This 'Master Plan' idea arises from the confusion between complexity and design. I wholly acknowledge that a person is a complex organism. The human body with its nervous system to inform the brain (a wonder in itself), its digestive system to provide energy for the organism, its circulatory system to sustain it, the muscular system to move it, and the skeletal system to hold it all together is incredible but it exists. Every system just mentioned also exists in other life forms on this planet but often in a different or less complex organism. Just because the human body is complex does not mean that it took a God to create it. Also, just because it is complex does not mean that its evolution was an extreme statistical improbability (or impossibility), which is a similar argument to the 'Master Plan.'
In any case, it has been shown that many of these other life forms preceded the human existence. Also, many other life forms share biological attributes with humans; for example the mouse has similar metabolism so it is used for testing health-related products for human use. Any human body part (e.g., an eye, an ear, a nose, an elbow, a toe, a stomach, a liver, an intestine, a brain, a male or female genital, etc.) will have a counterpart to be found in other animals. Does this mean that, in the 'Master Plan,' all the other life forms (now or in the past) were just God's test bed for the human body?
A side comment: I find it interesting that there is such a variety of characteristics for people, including thin or fat, tall or short, smart or not, athletic or not, etc. With an intelligent design, I would think the goal should have been some type of optimum person. Also, many people have handicaps that place restrictions on their activities; examples are birth defects, eyesight problems, digestive disorders, problems that worsen with age (like arthritis). There seem to be many inconsistencies (or flaws?) in this intelligent design.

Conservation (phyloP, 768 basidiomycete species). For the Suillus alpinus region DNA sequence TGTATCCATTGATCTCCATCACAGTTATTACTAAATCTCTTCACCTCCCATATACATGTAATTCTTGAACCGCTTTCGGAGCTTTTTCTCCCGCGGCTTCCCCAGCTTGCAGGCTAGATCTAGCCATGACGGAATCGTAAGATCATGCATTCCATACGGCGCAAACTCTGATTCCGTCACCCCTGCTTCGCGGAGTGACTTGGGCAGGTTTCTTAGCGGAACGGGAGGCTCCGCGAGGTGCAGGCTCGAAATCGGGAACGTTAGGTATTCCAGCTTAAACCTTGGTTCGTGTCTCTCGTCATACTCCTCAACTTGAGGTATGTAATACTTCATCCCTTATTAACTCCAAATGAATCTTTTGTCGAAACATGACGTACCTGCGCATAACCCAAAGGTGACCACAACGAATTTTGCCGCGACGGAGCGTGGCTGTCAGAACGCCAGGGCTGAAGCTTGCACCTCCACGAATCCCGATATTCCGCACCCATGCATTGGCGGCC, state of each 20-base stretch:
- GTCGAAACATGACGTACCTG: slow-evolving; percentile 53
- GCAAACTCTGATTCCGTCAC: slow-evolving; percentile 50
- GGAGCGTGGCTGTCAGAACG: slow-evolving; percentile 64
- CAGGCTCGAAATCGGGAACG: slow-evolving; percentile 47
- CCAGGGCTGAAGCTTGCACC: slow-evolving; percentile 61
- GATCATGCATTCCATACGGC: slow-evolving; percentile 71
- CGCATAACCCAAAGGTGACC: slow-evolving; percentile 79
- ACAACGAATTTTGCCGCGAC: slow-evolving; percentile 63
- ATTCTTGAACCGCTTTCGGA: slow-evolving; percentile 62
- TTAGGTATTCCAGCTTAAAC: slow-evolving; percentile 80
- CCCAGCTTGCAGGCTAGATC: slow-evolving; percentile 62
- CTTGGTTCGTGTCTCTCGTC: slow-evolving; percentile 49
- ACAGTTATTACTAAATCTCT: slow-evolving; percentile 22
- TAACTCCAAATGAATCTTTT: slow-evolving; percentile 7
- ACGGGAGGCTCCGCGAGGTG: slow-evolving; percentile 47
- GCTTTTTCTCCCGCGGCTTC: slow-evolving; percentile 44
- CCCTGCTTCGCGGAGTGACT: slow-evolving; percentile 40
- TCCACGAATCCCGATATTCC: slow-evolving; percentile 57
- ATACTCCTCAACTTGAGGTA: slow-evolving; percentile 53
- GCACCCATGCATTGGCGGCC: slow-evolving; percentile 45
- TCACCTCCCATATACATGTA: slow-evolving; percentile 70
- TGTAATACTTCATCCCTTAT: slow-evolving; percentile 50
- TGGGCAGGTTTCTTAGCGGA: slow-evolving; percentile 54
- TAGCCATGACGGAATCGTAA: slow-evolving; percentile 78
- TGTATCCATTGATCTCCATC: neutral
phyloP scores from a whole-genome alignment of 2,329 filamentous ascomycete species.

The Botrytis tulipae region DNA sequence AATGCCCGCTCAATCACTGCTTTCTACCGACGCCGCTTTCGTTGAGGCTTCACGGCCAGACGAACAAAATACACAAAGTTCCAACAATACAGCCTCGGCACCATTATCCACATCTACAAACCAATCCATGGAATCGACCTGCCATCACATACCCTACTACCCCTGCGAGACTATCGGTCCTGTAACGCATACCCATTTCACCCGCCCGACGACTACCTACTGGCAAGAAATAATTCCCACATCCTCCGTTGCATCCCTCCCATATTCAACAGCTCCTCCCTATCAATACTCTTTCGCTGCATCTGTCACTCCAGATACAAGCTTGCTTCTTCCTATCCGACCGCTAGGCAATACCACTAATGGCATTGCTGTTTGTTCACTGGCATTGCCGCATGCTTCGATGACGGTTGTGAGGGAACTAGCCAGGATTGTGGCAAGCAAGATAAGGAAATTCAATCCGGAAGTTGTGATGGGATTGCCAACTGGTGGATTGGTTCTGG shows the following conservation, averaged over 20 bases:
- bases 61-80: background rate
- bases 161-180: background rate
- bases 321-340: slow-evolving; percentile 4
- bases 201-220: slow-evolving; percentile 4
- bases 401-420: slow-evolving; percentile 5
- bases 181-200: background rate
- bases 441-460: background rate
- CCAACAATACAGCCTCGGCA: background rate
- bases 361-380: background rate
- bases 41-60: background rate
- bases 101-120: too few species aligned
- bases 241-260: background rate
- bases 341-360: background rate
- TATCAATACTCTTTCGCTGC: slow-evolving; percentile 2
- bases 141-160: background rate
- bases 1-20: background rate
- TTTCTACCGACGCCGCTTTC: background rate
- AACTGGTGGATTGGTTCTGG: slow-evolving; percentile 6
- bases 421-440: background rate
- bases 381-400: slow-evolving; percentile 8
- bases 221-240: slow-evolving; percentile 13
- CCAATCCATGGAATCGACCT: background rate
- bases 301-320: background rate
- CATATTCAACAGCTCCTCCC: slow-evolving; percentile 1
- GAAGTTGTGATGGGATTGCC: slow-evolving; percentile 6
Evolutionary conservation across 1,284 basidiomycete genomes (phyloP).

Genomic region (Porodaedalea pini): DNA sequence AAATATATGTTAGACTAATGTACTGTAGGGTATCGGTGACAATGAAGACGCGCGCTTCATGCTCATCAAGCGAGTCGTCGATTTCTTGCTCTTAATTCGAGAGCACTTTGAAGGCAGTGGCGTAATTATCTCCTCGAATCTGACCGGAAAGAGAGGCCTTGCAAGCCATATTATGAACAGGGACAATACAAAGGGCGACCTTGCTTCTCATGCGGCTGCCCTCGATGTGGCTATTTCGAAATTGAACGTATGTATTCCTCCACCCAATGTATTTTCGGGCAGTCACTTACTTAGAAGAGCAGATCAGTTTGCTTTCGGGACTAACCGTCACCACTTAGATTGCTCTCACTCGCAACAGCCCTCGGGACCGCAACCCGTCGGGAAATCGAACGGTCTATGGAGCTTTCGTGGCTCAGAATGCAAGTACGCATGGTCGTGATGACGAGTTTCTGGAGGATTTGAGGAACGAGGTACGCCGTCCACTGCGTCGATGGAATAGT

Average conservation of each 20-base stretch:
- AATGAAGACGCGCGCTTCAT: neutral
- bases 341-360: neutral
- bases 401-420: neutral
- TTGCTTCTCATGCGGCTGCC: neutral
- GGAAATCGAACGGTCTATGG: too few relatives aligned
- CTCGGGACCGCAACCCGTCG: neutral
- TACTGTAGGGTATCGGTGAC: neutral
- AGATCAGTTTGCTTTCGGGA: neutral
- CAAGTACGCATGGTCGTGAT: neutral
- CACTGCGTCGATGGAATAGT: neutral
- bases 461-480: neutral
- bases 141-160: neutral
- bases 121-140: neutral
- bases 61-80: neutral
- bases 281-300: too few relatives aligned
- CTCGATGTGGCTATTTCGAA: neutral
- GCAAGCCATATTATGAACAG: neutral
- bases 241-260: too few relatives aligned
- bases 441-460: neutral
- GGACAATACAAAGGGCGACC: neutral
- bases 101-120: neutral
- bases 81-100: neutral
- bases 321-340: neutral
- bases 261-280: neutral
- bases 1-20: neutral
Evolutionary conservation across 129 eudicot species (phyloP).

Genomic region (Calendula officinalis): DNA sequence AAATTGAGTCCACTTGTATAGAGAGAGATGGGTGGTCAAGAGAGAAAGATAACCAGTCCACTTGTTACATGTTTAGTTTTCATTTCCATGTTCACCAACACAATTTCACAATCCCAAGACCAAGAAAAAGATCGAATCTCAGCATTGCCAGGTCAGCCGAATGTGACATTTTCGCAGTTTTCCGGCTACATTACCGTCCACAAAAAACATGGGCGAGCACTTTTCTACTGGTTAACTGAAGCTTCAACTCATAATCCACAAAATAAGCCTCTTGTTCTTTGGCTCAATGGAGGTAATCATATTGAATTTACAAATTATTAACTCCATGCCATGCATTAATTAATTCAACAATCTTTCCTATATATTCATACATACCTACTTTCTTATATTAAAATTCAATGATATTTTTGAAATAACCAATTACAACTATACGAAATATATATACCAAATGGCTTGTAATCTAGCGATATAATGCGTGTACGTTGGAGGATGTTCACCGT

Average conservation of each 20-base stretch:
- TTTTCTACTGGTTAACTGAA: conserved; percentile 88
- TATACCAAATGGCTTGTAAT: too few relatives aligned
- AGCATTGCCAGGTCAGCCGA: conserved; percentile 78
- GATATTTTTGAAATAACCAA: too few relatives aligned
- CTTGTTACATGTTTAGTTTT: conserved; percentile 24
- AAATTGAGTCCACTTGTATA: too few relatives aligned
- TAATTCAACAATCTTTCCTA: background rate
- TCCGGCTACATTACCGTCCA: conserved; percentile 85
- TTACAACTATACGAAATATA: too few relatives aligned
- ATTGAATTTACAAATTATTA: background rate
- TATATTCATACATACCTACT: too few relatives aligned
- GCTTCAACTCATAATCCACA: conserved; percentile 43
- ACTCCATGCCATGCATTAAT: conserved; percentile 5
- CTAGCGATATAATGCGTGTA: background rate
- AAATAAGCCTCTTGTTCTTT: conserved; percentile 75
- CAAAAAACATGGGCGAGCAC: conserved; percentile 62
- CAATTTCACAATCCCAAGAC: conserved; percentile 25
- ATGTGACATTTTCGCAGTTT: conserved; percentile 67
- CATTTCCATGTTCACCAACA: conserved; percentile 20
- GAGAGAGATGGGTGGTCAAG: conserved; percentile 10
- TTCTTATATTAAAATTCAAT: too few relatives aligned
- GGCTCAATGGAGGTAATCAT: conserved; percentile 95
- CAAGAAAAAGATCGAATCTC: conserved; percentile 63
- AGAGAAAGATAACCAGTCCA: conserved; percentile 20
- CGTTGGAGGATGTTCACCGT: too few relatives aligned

The book of Genesis in the Bible states the world was created in just six days. If that is truly the case, then why are all those fossils in the ground?
I see one of two answers to the question: What are these fossils?
They really are the remains of the previous life forms on this planet.
The fossil record provides clues as to the evolution of life on earth.
The story in the book of Genesis is just a myth. After comparing similar myths among other ancient cultures, it has been proposed that the mythical story is about the dissolution of the ancient planetary arrangement when Saturn, the king of the Gods, left his home at the center of the sky and ascended into heaven. The story of the six days involves the changes in the earth during this transition from when all was dark, then there was light, and slowly all life recovered from the global disaster.
God has played a cruel prank on us and the fossils are not remains of life forms.
These fossils are just bogus artifacts that God inserted into the ground and the measurement of the age of a rock (or its contents) is always wrong. God is trying to humiliate those that seek the reasons behind life. Since God is trying to confuse those that seek to investigate our history, God must want people to be remain ignorant of how/why life exists on earth.
If this is the case, then I suggest the Christian Family Radio listeners who agree with this conclusion must certainly have an odd perspective on modern life, certainly not of the 21st century (the 1st century perhaps?). Man should have remained just a hunter/gatherer and lived a simple life with no ambition. It appears that God's 'Design' must have gone astray many years ago since mankind along the way has developed an intelligence that questions such basic matters as the origin of life.